"We were a dead ship," he said.
Because there was no power, the crew was unable to engage the emergency disconnect system that would have halted the flow of oil from the wellhead.....The Deepwater Horizon was scheduled to be sent to a shipyard for maintenance in early 2011, a point that Mathews bore in on, despite frequent objections from attorneys representing Transocean. A maintenance audit conducted by BP in September 2009 — seven months before the disaster — found 390 maintenance jobs undone, requiring more than 3,500 hours of work. The report referred to the amount of deferred work as "excessive." In questioning Bertone, Ronnie Penton, the attorney for the Deepwater Horizon's chief electronics technician, implied that some of the vessel's safety monitoring systems were regularly bypassed, including a general alarm and a device that purged trapped gas from the drilling shack. Another attorney implied that the gas-purging device, which is designed to expel any unanticipated buildup of natural gas, had not been operating for five years.

The Automatic Earth: "The most ephemeral critical factor for trade is the availability of letters of credit. These became scarce during the first phase of the credit crunch in 2008, and the result was goods stuck in port even though there was robust demand for them elsewhere. Goods simply do not move without letters of credit, and these can dry up extremely quickly as a systemic loss of confidence results in a systemic loss of liquidity. In a very real way, confidence IS liquidity.
The Baltic Dry shipping index fell 96% in 2008 as a result, meaning that shipping companies were suffering. Although the index has recovered slightly during the recent long rally, it is still very depressed in comparison with its previous heights. Now that the rally appears to be over, on the balance of probabilities, letters of credit for shipping will come under renewed pressure, and goods will once again have difficulty moving. As demand also starts to fall, due to the loss of purchasing power in the depressionary era we are moving into, this will get far worse. "

As expected, the Bank of Canada raises its key interest rate to 0.75%, while noting a more gradual economic recovery in the country and slightly weaker growth prospects for the global economy. It's the second quarter-point rate increase from Canada's central bank.

US commercial bank lending has been declining since H2 2008. In the first half of this year, Chinese bank lending was 28 percent higher than official numbers suggest, Fitch says. The reason: more and more loans are being repackaged into investment products, distorting the data.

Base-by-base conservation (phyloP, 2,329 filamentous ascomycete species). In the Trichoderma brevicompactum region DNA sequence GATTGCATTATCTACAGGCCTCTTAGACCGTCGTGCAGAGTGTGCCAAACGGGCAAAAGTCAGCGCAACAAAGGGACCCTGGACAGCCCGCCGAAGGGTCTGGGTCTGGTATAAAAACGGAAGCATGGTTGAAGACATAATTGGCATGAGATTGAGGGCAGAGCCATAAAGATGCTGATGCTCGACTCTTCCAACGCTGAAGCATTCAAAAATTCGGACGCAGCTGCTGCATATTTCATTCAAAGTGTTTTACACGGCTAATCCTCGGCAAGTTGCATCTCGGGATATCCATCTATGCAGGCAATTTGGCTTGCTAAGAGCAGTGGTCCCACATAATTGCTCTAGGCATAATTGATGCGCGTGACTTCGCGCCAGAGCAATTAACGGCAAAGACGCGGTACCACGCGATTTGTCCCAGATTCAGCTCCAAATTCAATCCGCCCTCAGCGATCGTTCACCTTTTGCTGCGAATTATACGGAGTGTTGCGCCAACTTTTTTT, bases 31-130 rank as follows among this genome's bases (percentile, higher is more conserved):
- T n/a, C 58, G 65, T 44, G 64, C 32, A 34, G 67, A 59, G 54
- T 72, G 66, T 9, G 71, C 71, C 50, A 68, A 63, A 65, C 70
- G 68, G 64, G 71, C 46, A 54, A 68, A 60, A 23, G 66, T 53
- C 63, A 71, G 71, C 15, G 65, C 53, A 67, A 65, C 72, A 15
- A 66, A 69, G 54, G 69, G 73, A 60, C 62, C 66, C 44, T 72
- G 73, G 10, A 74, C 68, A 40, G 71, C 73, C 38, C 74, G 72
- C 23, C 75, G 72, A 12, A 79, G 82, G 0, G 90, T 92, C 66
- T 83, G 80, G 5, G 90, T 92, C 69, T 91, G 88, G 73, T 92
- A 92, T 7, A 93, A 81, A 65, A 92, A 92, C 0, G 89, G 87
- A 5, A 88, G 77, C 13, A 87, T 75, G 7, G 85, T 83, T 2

China sounded a gloomy note on Tuesday about its export prospects, warning in particular that belt-tightening by deeply indebted European Union governments would dampen demand for the country's goods.

Ronald Reagan: “In the present crisis, government is not the solution to our problem; government is the problem”

The Oil Drum: "An area of thunderstorms and clouds is becoming more likely to develop into a tropical cyclone in the next two days, the U.S. National Hurricane Center said.
The weather system over the northern Leeward Islands, the Virgin Islands, Puerto Rico and the Dominican Republic has a 40 percent chance of becoming a cyclone, the Center said today in an advisory posted on its website at about 7:45 a.m. Miami time. That’s up from a 30 percent chance six hours earlier.
The tropical wave is moving west-northwest at 5 miles (8 kilometers) to 10 miles an hour. That puts the system on a track of heading toward the Gulf of Mexico, where BP Plc is trying to clean up the worst oil spill in U.S. history."

RadioShack Corp shares tumbled 10% after media reports said buyout firms TPG and Blackstone plan to drop out of bidding for the electronics retailer.

Charles Hugh Smith: "The $787 billion stimulus package, "cash for clunkers," the credit for new home buyers, the $1.2 trillion in mortgages the Federal Reserve purchased--all of these programs stabilized employment at around 131 million jobs. Now that these programs have ended or been reduced, employment is set to undergo a new decline which could be characterized as a "phase shift."....According to Gallup, spending by upper-income consumers — defined as those earning $90,000 or more — surged to an average of $145 a day in May, up 33 percent from a year earlier.
Then in June, that daily average slid to $119. "I think a lot of that feeling that the worst was over has sort of abated," said Dennis J. Jacobe, Gallup’s chief economist.

Apache Corp. said Tuesday it agreed to buy a handful of BP's oil and natural-gas fields across North America and Egypt for $7 billion, though the oil giant's Prudhoe Bay, Alaska, operations were not part of the deal. Included are BP properties in Alberta and British Columbia, as well as the Permian Basin of West Texas and New Mexico and Egypt's Western Desert. All told, the Houston oil and gas company will add estimated proved reserves of 385 million barrels of oil equivalent to its portfolio.

The American Petroleum Institute on Tuesday reported a decline of 241,000 barrels of crude oil in the nation's stockpiles for the week ended July 16. That countered expectations of a decline around 1.6 million barrels, according to analysts surveyed by Platts. The API reported a decline of 412,000 barrels of gasoline in inventory, and an increase of 979,000 in the stockpiles of distillates.